Review: Last Vegas

poster last vegasAbout half way through the movie I leaned over to my wife and whispered, “This is so good.”  It’s not unconventional, or provocative, per se.  it is predictable, but only because it’s perfect.  Last Vegas has tons of diverse talent that syncs up instantly for a symphony of comic wit and sincerity that is thoroughly enjoyable from beginning to end.  While I say it is predictable, that is only because it turns the only way I think it can be truly satisfying.  That is not to say that the movie is not full of fun surprises and misdirection that truly pays off.  I can only describe the experience as gleeful.

The story is of four old friends– plaid by actors in roles designed to accentuate what makes them great: Kevin Kline, Morgan Freeman, Michael Douglas, and Robert DeNiro– who grow apart and get the gang back together 58 years after its inauguration for an unlikely bachelor party in Las Vegas.  Imagine a classy, soulful, sharply comedic, heartfelt spin on the Wolf Pack that may well be superior to even the fist Hangover film.  The roster for the crazy Vegas weekend includes a Florida retiree who isn’t ready to be a Florida retiree, a grandfather who’s family fusses endlessly about his health, a successful businessman in Malibu eulogizing his mentor, and his old best friend, a widower and recluse who no longer speaks to him.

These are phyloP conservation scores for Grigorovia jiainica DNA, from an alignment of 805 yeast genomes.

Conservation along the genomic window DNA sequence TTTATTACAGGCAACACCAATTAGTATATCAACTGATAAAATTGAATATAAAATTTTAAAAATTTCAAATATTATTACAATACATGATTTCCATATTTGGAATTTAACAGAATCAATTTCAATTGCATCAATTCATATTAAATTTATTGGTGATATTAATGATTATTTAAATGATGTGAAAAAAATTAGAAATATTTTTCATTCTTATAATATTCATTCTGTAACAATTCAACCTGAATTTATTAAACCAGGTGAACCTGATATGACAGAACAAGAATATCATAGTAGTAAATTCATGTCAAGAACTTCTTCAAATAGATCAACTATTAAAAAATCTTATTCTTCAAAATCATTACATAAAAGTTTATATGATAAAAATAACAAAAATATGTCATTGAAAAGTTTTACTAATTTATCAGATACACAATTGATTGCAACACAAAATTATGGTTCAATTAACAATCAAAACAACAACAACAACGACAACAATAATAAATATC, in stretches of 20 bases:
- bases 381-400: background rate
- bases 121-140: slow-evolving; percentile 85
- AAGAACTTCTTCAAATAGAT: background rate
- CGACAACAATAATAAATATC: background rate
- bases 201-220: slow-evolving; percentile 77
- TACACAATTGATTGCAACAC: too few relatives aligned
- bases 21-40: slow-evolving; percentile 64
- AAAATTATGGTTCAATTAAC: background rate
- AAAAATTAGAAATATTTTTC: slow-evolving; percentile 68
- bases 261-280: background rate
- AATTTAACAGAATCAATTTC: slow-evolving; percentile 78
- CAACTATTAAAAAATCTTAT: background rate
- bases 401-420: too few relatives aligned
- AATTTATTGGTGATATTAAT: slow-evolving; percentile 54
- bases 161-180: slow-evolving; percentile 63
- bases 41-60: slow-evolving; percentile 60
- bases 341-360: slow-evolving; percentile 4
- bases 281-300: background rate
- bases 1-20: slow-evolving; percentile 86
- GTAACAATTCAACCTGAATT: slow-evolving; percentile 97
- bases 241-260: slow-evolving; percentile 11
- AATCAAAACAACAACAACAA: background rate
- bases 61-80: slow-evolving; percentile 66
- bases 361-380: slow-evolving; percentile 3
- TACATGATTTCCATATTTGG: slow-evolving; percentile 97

The movie is about all kinds of relationships, but it’s just fun to see the guys cut loose, judge a bikini contest, go clubbing, meet celebrity look-a-likes in drag, rediscover what they mean to each other and what they appreciate about their lives.  I really think this film is a home run.  It seems effortless the way the highs and lows come together to make a fully developed and satisfying movie experience that can be repeated.  The performances are all fantastic, including Mary Steenburgen, who plays a Las Vegas lounge singer the boys become smitten with.

It hits all of the tones that it should.  It’s a Bachelor Party movie and what’s more, it’s set in Vegas and the scene is captured really well and the cast deftly maneuvers it with style, cunning and hilarity.  I also like that much of it feature The Aria, vs. Caesar’s Palace, which is the usual.   Much of the comedy of the film comes from the fantastic direction of Jon Turteltaub, who I’m sure not only informed the actors, but got some of his own jokes in from his perspective as a storyteller.  I recently saw another Turteltaub film, The Kid, which stars Bruce Willis.  It was a lot of fun too and Jon really knows how to direct.  Writer Dan Fogelman (The Guilt Trip) is no slouch himself and these guys are in top form and collaborating with the crème de la crème of acting.

The bottom line is, Last Vegas is a well paced, disarming comedy that is deceptively heartfelt and delivers in all genres it touches on with lightning fast speed and dexterity.

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